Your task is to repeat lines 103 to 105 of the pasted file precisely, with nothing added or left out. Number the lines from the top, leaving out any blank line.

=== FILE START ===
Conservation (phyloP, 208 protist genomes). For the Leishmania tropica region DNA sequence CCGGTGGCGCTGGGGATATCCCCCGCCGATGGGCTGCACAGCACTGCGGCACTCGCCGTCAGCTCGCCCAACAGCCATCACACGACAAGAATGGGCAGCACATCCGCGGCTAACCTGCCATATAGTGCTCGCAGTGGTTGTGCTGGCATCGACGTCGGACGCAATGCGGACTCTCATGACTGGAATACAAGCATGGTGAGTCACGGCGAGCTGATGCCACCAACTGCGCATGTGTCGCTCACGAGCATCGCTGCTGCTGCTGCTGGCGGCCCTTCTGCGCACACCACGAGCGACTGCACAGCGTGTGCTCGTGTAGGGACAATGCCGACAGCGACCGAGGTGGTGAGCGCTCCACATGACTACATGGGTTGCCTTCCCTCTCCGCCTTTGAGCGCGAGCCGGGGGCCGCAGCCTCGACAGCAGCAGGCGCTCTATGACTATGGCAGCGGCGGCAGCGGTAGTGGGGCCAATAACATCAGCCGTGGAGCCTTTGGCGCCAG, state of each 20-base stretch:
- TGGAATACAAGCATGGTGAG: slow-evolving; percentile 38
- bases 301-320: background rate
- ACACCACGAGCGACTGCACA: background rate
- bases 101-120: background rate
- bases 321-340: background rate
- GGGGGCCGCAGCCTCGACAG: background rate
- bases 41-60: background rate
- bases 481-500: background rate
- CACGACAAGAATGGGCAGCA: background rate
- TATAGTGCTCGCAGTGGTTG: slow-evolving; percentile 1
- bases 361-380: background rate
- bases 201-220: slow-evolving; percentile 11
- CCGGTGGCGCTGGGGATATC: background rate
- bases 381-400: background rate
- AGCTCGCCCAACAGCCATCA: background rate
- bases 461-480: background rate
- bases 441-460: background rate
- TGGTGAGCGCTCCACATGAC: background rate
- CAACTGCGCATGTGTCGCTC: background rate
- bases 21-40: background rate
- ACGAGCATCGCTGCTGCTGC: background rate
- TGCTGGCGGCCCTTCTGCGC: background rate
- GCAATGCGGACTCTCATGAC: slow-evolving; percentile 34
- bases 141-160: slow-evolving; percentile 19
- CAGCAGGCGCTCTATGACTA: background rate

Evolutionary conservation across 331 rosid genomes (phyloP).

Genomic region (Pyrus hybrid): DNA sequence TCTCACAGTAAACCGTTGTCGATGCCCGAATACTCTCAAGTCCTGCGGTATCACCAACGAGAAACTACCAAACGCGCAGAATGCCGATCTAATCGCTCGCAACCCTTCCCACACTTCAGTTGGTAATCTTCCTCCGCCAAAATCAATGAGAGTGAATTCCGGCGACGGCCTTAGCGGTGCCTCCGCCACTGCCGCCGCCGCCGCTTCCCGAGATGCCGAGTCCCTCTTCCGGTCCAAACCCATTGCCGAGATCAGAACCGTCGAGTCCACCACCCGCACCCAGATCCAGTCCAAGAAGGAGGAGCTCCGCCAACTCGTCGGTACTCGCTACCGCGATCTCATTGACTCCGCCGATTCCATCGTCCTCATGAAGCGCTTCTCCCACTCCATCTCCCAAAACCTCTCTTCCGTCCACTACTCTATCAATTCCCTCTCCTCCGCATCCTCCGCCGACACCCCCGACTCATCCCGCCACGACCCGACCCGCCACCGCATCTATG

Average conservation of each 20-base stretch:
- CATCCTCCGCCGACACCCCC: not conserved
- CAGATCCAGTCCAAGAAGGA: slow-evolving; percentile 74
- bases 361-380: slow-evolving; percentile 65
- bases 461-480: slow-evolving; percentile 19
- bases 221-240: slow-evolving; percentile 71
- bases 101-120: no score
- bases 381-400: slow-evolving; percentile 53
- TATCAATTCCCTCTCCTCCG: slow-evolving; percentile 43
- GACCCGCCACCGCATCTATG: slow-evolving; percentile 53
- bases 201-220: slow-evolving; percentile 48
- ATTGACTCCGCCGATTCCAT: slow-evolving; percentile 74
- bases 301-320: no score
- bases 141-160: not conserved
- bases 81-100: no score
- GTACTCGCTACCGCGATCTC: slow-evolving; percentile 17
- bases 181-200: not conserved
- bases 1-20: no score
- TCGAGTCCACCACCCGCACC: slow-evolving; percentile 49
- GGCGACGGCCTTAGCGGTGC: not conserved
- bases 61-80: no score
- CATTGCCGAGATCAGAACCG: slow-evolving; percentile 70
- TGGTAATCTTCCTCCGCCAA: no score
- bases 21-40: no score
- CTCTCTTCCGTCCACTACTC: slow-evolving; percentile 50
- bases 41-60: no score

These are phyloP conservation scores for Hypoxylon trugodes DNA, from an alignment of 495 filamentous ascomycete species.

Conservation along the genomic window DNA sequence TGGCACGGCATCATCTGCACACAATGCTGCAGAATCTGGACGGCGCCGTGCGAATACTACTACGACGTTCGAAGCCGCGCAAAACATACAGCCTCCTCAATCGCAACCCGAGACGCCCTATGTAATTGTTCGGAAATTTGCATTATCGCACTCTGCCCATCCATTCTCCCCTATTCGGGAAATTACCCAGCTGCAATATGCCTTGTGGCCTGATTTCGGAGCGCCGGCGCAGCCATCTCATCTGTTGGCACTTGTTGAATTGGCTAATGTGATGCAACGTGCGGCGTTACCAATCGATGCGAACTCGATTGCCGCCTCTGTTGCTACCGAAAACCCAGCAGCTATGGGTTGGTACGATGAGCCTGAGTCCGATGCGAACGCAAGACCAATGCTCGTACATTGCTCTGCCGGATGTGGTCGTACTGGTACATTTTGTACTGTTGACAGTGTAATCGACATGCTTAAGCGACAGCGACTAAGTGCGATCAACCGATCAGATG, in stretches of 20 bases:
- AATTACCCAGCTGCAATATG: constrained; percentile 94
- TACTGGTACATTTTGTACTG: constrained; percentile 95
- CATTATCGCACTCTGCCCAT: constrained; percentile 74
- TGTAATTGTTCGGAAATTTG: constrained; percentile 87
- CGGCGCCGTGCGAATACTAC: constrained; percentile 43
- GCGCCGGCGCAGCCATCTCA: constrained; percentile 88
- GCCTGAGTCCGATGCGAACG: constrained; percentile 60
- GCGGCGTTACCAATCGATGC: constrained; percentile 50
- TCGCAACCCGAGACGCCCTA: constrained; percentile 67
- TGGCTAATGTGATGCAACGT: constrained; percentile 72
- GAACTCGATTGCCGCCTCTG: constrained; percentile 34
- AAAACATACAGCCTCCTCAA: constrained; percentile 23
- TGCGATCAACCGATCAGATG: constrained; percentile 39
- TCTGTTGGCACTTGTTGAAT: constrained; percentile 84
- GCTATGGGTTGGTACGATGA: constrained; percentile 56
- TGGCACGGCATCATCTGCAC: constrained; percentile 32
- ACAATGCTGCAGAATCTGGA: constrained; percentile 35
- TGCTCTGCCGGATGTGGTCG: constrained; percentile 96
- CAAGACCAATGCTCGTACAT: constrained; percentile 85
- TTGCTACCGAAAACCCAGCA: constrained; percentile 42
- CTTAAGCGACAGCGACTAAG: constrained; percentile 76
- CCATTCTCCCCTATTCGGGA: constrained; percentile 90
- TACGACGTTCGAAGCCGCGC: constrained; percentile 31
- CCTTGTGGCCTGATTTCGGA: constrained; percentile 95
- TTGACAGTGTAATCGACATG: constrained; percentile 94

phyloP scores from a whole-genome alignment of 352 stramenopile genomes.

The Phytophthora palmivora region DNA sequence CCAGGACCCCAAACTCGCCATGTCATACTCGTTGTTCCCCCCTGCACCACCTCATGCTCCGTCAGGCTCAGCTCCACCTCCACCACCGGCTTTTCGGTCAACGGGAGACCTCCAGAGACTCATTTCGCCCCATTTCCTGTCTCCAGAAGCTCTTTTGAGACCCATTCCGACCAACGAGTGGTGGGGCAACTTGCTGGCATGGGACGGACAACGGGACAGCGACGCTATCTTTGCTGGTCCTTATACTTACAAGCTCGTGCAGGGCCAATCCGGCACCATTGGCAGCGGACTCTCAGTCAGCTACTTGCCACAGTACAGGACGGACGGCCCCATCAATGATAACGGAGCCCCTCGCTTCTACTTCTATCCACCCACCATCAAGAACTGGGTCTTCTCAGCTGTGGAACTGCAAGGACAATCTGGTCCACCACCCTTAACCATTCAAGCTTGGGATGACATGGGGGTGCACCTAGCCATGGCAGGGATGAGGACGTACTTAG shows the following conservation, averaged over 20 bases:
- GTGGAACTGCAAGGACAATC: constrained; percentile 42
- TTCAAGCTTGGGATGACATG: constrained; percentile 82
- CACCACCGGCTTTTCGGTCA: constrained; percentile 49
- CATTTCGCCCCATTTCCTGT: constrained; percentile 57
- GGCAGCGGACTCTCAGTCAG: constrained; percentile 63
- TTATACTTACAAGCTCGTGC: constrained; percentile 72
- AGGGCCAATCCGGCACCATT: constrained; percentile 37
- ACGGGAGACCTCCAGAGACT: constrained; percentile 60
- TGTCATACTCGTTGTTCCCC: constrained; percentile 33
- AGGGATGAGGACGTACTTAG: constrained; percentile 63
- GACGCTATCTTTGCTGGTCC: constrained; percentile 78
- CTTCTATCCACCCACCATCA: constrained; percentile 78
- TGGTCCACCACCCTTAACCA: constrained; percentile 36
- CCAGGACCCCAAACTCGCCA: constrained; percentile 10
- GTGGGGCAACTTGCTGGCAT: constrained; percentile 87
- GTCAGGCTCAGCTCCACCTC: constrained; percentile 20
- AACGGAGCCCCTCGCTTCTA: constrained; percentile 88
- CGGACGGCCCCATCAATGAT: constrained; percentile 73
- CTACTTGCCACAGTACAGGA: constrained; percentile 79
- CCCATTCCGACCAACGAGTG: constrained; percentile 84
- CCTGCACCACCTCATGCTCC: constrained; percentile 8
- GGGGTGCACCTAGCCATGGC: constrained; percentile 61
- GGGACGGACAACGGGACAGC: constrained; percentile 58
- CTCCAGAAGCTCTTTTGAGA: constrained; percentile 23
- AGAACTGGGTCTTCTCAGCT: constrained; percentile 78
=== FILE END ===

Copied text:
- CCCATTCCGACCAACGAGTG: constrained; percentile 84
- CCTGCACCACCTCATGCTCC: constrained; percentile 8
- GGGGTGCACCTAGCCATGGC: constrained; percentile 61